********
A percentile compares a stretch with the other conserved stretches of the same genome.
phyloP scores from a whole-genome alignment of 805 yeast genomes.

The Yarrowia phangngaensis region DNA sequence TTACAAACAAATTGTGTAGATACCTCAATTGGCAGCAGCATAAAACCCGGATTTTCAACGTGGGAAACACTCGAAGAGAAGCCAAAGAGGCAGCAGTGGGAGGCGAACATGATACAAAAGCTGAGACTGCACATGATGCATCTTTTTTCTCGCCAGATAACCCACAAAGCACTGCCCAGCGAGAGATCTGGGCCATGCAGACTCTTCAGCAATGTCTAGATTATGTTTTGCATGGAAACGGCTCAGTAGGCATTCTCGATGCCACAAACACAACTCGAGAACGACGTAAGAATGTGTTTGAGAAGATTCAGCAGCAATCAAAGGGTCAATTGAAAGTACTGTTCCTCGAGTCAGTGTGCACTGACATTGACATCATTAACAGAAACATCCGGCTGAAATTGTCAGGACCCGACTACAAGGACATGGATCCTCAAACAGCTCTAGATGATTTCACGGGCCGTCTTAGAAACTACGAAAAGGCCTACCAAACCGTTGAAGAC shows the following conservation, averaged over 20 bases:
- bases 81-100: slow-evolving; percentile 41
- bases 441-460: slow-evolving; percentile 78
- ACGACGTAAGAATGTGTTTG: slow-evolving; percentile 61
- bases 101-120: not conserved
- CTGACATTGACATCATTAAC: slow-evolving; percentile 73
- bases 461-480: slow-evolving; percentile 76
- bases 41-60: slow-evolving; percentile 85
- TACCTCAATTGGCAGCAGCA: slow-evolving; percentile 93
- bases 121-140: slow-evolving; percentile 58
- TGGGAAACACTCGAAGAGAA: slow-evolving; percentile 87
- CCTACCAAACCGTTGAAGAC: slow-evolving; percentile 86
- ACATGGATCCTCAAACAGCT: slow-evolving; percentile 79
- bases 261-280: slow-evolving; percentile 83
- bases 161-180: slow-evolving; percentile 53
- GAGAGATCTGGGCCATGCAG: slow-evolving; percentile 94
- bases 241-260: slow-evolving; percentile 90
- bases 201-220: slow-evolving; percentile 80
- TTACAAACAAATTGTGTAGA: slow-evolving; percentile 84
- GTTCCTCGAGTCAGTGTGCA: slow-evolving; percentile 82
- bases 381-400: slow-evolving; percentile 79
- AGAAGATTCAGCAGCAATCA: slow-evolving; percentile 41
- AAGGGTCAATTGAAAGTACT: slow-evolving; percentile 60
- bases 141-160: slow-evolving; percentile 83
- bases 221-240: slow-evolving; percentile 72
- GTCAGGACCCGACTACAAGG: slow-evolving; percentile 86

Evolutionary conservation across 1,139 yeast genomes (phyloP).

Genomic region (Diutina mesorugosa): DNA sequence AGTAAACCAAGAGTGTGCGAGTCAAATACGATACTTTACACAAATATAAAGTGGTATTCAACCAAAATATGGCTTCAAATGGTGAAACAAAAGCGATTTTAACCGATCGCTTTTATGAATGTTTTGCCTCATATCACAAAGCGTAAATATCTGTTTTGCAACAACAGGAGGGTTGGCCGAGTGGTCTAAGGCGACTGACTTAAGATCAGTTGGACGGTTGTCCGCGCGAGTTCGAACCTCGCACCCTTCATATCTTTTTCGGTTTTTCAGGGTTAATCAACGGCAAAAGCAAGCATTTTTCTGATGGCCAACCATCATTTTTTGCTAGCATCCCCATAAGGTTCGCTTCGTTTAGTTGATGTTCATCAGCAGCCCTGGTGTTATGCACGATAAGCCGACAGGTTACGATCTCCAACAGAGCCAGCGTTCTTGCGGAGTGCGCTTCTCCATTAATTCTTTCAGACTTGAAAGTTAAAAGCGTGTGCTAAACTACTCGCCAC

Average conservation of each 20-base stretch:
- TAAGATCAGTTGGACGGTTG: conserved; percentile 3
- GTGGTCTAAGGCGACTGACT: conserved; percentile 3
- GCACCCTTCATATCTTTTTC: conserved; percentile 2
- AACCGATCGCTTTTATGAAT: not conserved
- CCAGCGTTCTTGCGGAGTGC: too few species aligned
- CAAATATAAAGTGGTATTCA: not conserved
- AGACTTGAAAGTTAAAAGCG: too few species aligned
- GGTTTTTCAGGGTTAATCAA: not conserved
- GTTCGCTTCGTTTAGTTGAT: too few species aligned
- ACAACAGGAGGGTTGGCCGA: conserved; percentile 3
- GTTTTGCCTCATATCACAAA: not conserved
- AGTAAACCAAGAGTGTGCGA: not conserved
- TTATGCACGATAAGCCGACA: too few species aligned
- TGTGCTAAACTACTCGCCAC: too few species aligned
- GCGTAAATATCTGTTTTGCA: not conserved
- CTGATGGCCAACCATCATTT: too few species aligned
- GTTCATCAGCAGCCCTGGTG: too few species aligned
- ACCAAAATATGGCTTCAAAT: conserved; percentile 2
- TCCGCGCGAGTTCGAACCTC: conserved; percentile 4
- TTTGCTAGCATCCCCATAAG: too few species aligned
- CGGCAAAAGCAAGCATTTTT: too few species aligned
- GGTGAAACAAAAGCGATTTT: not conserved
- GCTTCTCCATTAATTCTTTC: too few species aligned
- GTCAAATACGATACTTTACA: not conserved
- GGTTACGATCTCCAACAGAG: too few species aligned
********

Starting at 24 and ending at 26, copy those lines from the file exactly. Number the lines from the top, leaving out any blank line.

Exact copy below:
- AGAAGATTCAGCAGCAATCA: slow-evolving; percentile 41
- AAGGGTCAATTGAAAGTACT: slow-evolving; percentile 60
- bases 141-160: slow-evolving; percentile 83